What is an Inbound Link ?
A link from another website directed to yours, also known as a “backlink.” Related marketing areas that focus on inbound links include link popularity, social media and online PR, all of which explore ways to collect quality links from other websites.
Why Do I Need Inbound Links?
Websites that receive many inbound links can be more likely to rank higher in search engines. Basically, inbound links tell site crawlers that your website is an authority on a certain subject — so the more inbound links you have from high quality, high authority sites, the better your website can rank in search engine results pages (SERPs).
Search engines don’t treat all inbound links the same and inbound links isn’t the only ranking factor they consider.
Reason #2: Referral Traffic
If someone posts an inbound link on their website or blog, people who see that link might click on it, and you’ll benefit from that referral traffic. For example, many of you who clicked the link to Dharmesh’s blog up there may not have visited his blog otherwise.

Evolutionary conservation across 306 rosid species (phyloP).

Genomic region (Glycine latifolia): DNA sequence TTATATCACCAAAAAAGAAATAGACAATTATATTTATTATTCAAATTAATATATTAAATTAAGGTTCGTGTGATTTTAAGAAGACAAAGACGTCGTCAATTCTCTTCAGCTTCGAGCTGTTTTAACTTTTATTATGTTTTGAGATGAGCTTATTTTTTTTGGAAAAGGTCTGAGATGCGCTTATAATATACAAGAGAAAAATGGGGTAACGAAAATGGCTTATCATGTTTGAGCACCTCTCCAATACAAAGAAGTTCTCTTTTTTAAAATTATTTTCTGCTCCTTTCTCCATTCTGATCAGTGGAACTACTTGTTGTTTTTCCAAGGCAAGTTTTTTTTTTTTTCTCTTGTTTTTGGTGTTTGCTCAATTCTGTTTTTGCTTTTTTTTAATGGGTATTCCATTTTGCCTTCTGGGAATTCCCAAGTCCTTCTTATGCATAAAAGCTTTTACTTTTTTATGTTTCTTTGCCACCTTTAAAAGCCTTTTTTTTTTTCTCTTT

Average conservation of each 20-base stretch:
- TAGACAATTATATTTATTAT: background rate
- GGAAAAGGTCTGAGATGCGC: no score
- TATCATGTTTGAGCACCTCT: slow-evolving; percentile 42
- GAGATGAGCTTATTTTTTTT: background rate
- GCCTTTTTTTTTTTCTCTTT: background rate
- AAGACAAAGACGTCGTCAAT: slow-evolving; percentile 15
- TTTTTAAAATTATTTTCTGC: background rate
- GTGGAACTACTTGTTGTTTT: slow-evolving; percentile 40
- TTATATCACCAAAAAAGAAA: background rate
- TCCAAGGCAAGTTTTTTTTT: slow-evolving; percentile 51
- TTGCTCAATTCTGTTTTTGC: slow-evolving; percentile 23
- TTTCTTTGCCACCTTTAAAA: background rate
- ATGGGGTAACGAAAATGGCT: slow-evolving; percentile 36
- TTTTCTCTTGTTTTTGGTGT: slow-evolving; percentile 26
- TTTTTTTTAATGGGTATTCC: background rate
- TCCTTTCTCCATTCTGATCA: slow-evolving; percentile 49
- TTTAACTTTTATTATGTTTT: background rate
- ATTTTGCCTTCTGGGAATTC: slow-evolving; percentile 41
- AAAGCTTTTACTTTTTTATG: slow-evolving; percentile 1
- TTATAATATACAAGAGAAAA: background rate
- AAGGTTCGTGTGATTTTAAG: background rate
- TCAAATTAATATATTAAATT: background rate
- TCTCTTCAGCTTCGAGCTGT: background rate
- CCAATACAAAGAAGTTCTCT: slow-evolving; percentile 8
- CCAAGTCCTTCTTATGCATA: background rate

The volume of traffic you get from a referral traffic depends, of course, on how much traffic that blog or website receives in the first place.
What Does a Good Inbound Link Look Like?
A good inbound link:
- Comes from authoritative website.
- Uses proper anchor text.
What’s all this anchor text stuff about? Anchor text is the text copy that is hyperlinked, like this. (The anchor text there is “like this.”) Good inbound links not only have anchor text, but they also have natural anchor text. Here’s what Google says is unnatural:
“Links with optimized anchor text in articles or press releases distributed on other sites.
Google understands the context of a link — so more generic “learn more” and “click here” anchor text can be just as valuable as keyword-optimized anchor text.« Back to Glossary Index